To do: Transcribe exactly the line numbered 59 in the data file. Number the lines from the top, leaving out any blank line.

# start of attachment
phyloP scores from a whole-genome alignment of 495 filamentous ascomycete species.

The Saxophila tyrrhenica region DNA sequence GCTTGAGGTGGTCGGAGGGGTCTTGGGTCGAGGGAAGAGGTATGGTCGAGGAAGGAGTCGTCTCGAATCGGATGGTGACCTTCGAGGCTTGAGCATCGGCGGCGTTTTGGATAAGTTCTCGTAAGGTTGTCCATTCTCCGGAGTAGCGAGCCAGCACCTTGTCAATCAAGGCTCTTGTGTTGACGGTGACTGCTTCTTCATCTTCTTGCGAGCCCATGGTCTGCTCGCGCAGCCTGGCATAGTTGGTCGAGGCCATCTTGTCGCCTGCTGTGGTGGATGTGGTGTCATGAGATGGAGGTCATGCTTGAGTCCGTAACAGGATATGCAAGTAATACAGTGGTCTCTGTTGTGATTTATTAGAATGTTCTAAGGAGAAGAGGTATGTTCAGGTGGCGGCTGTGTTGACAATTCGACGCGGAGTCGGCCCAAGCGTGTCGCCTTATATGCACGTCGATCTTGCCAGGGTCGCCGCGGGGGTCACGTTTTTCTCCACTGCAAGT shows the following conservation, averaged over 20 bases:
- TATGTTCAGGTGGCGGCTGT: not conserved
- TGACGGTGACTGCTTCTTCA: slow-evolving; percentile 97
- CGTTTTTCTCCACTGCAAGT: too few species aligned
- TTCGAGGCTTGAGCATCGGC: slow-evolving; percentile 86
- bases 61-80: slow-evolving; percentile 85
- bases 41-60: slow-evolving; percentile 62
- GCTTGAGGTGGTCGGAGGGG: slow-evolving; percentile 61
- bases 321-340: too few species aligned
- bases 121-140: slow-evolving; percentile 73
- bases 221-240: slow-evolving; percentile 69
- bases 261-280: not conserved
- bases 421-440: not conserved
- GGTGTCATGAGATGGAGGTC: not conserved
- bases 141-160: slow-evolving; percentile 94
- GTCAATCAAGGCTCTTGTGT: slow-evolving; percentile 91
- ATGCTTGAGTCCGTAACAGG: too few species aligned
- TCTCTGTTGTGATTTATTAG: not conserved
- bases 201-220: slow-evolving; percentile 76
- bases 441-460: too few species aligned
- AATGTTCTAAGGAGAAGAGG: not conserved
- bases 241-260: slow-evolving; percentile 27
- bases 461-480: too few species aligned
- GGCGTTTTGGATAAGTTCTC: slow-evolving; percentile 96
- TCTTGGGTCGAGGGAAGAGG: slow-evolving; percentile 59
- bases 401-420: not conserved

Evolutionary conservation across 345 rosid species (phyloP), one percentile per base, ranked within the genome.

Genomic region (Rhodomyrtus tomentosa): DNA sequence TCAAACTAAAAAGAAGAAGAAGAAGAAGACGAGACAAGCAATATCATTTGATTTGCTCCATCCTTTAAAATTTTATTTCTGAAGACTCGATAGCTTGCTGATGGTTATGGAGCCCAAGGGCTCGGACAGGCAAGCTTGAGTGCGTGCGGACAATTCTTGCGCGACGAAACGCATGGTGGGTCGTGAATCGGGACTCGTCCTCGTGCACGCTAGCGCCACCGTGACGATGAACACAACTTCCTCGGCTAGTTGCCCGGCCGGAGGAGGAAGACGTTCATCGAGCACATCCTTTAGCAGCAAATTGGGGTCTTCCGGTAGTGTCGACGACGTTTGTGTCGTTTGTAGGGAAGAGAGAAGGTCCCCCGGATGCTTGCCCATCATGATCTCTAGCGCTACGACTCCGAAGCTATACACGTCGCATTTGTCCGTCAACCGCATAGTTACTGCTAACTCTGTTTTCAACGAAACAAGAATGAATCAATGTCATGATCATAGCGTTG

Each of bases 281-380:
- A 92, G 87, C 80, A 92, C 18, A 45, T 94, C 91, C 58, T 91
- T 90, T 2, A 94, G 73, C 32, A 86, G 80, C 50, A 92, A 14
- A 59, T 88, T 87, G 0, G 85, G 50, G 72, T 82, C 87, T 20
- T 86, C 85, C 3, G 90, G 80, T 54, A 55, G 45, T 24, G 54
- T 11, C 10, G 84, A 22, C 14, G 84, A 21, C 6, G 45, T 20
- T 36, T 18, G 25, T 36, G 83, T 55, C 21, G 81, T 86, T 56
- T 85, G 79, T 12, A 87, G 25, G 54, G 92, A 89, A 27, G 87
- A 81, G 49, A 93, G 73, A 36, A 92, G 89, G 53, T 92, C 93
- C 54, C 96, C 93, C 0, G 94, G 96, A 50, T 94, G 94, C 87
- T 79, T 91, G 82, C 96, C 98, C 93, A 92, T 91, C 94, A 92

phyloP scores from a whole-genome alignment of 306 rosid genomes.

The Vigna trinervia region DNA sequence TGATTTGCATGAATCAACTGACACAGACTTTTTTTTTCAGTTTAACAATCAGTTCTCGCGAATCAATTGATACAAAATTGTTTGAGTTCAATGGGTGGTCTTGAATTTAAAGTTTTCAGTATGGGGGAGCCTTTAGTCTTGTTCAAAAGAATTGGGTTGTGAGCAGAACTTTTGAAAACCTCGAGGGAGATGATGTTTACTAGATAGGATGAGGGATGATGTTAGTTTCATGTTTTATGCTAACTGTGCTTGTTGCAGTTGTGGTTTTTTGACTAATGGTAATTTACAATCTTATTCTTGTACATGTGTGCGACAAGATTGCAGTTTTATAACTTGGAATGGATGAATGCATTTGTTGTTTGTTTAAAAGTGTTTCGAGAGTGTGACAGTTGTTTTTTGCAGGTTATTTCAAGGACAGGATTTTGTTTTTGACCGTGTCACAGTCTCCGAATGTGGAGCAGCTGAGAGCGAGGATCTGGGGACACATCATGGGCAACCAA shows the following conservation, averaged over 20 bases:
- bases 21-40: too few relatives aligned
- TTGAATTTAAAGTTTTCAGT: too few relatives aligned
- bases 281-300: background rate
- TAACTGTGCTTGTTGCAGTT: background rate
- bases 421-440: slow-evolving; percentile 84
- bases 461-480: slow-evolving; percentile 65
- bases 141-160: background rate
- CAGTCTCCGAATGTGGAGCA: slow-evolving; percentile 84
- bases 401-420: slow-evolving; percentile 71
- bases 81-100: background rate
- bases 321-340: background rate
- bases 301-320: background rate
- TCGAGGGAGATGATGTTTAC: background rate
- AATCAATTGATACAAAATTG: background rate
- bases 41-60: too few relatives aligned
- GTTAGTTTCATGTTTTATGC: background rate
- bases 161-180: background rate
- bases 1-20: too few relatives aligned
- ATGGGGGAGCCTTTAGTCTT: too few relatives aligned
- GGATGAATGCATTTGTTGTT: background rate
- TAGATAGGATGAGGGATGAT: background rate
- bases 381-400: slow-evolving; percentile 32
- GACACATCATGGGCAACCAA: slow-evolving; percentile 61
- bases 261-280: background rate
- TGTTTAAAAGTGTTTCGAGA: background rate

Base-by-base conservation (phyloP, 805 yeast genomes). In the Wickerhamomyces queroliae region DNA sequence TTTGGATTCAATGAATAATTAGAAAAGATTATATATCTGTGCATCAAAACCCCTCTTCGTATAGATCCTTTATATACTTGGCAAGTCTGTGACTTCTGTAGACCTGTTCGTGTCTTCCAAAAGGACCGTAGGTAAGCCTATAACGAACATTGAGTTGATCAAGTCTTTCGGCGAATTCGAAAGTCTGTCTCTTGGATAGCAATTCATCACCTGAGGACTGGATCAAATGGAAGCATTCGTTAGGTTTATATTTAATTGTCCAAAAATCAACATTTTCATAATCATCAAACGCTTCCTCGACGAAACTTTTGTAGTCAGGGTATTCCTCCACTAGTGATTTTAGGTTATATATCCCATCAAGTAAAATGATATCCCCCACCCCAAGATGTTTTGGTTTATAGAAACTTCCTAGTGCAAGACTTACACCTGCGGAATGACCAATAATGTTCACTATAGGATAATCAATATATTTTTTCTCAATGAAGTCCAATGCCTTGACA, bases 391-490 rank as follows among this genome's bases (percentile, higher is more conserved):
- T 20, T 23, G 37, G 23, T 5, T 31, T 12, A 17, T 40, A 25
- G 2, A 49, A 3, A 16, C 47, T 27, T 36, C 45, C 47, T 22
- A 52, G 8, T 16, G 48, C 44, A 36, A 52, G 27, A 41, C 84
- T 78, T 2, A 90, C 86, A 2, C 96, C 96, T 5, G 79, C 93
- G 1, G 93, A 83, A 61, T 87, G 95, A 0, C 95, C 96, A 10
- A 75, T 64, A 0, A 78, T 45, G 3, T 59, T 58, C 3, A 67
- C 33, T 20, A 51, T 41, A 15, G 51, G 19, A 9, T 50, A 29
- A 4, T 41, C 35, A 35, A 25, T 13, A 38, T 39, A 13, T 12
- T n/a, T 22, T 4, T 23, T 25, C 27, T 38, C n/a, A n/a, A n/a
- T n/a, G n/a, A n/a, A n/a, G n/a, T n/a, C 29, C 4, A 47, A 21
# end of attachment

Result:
- bases 161-180: background rate